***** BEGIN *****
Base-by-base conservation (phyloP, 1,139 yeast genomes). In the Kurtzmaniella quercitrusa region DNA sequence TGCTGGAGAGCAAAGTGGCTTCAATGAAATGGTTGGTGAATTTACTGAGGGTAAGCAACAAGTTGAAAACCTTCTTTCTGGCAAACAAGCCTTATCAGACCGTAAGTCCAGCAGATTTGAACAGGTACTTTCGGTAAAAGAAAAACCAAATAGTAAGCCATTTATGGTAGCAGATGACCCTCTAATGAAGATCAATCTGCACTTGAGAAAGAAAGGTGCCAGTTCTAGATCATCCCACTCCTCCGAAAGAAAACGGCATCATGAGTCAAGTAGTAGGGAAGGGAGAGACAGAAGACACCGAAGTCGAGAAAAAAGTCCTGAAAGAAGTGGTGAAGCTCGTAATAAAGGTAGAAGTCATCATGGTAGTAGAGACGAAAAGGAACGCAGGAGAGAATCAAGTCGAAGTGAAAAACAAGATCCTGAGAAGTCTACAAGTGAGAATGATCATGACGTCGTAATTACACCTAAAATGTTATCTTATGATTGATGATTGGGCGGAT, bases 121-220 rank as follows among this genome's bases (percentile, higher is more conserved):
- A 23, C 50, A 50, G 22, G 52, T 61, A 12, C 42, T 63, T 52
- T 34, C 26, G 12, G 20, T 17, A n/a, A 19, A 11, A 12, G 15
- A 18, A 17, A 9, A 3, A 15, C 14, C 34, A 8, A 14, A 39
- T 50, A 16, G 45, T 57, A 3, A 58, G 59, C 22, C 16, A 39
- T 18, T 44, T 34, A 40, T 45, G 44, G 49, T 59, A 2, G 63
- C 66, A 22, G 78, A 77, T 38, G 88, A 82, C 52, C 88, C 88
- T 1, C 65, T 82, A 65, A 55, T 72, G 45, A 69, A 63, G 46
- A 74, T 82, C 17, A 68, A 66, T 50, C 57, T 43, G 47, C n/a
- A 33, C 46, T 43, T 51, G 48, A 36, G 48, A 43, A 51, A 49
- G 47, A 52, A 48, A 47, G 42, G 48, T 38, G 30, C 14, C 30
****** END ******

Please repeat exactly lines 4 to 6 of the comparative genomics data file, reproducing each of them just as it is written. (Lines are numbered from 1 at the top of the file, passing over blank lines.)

- A 18, A 17, A 9, A 3, A 15, C 14, C 34, A 8, A 14, A 39
- T 50, A 16, G 45, T 57, A 3, A 58, G 59, C 22, C 16, A 39
- T 18, T 44, T 34, A 40, T 45, G 44, G 49, T 59, A 2, G 63